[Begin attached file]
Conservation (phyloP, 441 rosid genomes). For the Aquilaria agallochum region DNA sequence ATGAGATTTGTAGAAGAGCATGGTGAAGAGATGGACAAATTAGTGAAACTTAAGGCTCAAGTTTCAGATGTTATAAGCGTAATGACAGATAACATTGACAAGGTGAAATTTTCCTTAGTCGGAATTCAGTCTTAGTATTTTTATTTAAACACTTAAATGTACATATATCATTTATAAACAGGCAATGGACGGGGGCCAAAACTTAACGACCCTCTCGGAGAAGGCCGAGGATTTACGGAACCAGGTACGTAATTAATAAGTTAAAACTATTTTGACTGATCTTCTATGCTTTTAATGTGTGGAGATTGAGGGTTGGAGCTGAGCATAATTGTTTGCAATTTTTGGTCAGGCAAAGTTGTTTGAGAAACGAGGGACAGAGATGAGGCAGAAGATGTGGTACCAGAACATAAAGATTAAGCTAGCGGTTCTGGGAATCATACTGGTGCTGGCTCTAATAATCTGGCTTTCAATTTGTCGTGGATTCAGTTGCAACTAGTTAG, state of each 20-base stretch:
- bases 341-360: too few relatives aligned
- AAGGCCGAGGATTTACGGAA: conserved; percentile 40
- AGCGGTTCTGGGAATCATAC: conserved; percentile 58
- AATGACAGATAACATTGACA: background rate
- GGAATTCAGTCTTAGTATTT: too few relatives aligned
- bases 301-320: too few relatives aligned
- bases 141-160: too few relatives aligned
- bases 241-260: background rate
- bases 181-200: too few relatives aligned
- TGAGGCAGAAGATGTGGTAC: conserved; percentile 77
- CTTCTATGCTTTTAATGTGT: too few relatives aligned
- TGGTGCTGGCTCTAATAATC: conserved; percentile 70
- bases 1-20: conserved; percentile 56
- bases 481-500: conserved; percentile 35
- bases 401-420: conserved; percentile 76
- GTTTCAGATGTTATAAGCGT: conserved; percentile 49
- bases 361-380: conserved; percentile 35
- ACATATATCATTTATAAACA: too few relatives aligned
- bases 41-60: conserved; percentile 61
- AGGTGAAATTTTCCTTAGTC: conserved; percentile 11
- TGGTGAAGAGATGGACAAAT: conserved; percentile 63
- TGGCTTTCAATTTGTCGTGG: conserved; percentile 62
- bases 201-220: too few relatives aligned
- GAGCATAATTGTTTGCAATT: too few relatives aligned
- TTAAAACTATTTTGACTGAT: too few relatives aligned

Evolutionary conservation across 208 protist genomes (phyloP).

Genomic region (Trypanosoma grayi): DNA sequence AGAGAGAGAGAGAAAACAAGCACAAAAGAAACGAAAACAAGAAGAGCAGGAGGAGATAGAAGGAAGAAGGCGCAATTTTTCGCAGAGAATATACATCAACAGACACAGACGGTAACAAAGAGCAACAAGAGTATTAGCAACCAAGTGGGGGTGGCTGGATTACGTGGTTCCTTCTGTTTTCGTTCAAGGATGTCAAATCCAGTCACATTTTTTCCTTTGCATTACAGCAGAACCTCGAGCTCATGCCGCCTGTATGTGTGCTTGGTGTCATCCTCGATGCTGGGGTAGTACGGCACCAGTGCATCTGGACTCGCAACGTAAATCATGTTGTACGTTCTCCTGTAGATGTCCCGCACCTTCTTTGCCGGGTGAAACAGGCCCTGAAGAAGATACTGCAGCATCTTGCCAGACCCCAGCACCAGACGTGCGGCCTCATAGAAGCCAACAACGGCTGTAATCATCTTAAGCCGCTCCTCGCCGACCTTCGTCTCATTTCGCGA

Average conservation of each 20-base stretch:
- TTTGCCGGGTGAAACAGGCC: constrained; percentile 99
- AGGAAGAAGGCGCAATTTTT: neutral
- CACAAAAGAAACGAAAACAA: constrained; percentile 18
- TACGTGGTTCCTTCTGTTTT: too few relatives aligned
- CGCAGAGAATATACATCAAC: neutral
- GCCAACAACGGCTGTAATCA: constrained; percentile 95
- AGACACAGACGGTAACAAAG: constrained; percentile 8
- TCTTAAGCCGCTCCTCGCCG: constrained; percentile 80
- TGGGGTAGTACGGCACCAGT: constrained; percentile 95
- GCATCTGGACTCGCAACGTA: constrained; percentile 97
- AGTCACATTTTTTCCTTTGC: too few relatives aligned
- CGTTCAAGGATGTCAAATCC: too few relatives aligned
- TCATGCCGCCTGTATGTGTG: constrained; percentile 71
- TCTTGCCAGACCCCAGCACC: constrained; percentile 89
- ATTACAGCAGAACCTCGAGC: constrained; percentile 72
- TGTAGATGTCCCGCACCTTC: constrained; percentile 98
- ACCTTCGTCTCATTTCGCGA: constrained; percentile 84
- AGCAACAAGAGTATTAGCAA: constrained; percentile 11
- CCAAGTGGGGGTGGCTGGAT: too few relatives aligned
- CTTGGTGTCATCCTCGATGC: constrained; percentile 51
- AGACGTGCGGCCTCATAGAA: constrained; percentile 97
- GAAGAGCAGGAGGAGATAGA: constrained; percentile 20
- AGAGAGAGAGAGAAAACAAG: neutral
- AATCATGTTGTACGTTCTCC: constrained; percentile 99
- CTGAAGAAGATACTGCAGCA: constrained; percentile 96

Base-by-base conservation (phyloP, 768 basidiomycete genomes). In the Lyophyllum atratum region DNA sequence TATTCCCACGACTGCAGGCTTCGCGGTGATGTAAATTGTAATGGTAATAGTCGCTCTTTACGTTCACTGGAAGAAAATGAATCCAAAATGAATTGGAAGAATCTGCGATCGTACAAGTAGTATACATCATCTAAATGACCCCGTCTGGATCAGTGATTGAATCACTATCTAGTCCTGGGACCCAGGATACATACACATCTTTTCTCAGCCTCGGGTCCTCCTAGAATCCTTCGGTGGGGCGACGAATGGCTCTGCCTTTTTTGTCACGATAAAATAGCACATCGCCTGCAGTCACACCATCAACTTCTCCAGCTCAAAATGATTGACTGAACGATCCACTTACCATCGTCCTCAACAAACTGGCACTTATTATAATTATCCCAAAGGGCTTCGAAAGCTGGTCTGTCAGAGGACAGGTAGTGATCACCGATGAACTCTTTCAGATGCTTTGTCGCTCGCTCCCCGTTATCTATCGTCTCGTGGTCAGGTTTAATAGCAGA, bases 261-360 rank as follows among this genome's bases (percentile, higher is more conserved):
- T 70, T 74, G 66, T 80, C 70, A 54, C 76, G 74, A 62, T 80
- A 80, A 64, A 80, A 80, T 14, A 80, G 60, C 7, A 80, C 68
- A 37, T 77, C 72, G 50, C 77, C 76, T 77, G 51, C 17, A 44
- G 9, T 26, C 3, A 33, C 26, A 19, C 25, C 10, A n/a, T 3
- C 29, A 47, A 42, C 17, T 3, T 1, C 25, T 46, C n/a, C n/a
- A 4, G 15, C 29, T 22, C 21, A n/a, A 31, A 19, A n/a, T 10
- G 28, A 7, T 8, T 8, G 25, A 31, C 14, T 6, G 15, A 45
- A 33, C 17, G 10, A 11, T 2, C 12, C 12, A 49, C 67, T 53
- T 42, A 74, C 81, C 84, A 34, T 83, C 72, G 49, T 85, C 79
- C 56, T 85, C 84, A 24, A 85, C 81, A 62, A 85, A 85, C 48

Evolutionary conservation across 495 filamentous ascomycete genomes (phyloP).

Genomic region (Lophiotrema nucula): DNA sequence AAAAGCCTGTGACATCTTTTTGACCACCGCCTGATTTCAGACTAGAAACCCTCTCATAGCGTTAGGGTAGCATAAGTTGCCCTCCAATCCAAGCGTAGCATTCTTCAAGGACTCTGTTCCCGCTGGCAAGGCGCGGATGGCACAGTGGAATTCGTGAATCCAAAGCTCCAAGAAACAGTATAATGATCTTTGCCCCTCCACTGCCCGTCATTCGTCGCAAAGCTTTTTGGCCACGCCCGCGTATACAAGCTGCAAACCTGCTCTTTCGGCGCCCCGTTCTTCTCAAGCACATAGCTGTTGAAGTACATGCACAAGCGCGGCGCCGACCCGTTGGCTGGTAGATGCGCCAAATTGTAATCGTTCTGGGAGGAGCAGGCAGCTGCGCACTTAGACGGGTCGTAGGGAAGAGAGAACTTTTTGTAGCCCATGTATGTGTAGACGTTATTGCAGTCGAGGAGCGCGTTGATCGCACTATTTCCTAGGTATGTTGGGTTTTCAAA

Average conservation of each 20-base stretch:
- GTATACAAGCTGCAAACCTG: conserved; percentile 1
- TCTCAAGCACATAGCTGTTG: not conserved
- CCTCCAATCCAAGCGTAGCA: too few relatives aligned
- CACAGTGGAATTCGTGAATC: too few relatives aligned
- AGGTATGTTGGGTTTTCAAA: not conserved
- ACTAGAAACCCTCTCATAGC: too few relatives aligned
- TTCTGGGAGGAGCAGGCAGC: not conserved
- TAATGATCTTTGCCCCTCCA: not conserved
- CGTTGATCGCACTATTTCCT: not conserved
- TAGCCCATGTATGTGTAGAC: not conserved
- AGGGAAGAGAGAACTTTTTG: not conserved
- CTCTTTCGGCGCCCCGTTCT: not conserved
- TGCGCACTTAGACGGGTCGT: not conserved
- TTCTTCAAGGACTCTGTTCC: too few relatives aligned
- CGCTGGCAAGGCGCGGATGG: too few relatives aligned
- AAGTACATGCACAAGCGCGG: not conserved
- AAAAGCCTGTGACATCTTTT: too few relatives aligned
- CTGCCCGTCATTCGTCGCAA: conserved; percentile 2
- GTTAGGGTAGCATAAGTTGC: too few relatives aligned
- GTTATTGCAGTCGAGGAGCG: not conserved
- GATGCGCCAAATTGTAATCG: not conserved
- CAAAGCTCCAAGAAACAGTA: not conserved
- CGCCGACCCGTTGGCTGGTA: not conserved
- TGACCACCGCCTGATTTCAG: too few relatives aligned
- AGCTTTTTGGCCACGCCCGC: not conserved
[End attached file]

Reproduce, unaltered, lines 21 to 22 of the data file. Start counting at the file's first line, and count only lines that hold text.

- AGGTGAAATTTTCCTTAGTC: conserved; percentile 11
- TGGTGAAGAGATGGACAAAT: conserved; percentile 63